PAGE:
The Centre for Social Innovation is just getting started. With their vision and mandate nearly done and a leader to join their team later in 2022, Humber’s CSI will soon be another strong pillar of the COI Network. In the coming months, the CSI will offer students, staff and community partners the platform to explore innovative solutions to complex social issues.

Read More

Experiences of hope, self-compassion and authentic collaboration

Foundations for a consumer-informed compassion-based human services delivery framework in a Canadian context: Working in partnership with Lutherwood, Juniper House, the Canadian Centre for Diversity & Inclusion, Heartache2Hope, Hope Resource Centre Association, Wellspring Cancer Support Foundation - National and London Region, Principal Investigators Tina Lackner and Cristina Guerrero are collecting stories from Canadians who have provided or received human services to help create a guiding framework to help Canadian Human Services organizations be more responsive to the aspirations and preferences of the people they serve.

Read More

Community Agency Partnerships: Best Practices for the Creation of Healthy Communities

Aiming to reduce youth crime and gang violence in Canada, Principal Investigator Ann Wallington is working with The John Howard Society of Saskatchewan and Street Culture Project Inc. to examine how community agency partnership networks can be effective in preventing youth from entering the criminal justice system. The study is identifying best practices to create and maintain these partnerships between agencies and will evaluate existing programs to see if they are trauma-informed, culturally sensitive, free from systemic racism, and aligned with the agency’s commitment to reconciliation.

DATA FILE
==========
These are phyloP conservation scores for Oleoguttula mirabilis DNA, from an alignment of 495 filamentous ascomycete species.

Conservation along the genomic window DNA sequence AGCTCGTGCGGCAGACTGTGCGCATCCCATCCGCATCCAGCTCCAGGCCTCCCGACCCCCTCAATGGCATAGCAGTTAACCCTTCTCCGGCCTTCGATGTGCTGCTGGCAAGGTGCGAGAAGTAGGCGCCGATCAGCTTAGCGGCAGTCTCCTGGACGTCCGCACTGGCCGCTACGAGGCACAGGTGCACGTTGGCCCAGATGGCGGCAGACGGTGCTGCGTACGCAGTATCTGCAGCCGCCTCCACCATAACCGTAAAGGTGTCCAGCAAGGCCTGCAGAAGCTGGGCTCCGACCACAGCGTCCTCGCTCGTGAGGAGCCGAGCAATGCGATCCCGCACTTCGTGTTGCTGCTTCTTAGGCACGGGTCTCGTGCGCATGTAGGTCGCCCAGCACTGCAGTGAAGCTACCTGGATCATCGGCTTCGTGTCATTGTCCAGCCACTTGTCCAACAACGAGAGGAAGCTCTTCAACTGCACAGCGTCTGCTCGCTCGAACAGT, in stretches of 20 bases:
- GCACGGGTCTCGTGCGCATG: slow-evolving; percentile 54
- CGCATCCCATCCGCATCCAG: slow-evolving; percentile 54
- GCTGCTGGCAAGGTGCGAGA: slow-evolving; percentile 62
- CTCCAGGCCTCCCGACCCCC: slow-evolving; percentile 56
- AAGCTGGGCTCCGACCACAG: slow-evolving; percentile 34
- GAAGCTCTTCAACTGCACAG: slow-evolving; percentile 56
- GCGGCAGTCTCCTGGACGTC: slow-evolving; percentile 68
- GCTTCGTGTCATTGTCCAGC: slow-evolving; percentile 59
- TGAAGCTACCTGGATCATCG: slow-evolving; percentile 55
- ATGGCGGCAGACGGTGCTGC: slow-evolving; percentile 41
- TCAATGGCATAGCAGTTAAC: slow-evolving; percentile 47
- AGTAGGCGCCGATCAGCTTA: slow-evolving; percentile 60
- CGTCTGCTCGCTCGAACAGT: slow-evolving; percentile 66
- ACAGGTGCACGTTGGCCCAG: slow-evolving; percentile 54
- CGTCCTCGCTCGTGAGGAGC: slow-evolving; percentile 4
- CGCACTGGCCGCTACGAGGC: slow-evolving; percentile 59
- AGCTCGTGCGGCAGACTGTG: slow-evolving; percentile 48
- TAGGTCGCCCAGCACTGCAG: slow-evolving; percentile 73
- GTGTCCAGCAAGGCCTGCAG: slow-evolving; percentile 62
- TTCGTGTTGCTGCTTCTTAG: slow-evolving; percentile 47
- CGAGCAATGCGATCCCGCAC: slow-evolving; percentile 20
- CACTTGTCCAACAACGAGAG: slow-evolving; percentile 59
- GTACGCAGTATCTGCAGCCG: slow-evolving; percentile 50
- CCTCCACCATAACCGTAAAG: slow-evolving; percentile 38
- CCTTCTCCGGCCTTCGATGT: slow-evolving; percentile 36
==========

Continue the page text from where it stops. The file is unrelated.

Read More

Engaging and Educating Young Adult Cannabis 2.0 Consumers

To reduce potential harms and ensure a safe and positive experience for cannabis consumers aged 18-30 years old, Principal Investigator Daniel Bear is working with Canadian Students for Sensible Drug Policy and the Canadian Public Health Association to determine what methods of education and engagement with young people are the most effective. The project hopes to impact long-term cannabis consumption practices and improve public health and wellbeing for decades to come. As part of the project, a new campaign has been launched, Weed Out Misinformation, in cannabis retail stores across Canada.

Read More

Affordable Housing Needs in South Etobicoke

Sky-high rent, condo developments, no rent control, evictions and unstable housing are all issues standing in the way of affordable housing in South Etobicoke. Partnering with LAMP Community Centre, Lakeshore Affordable Housing Advocacy and Action Group, Centre for Equality Rights in Accommodation, and Mimico Lakeshore Community Network, Principal Investigator Salomeh Ahmadi is working on this research project to develop a strategy to co-develop and share possible solutions for affordable housing and advocate to create more of it through policy change.

Read More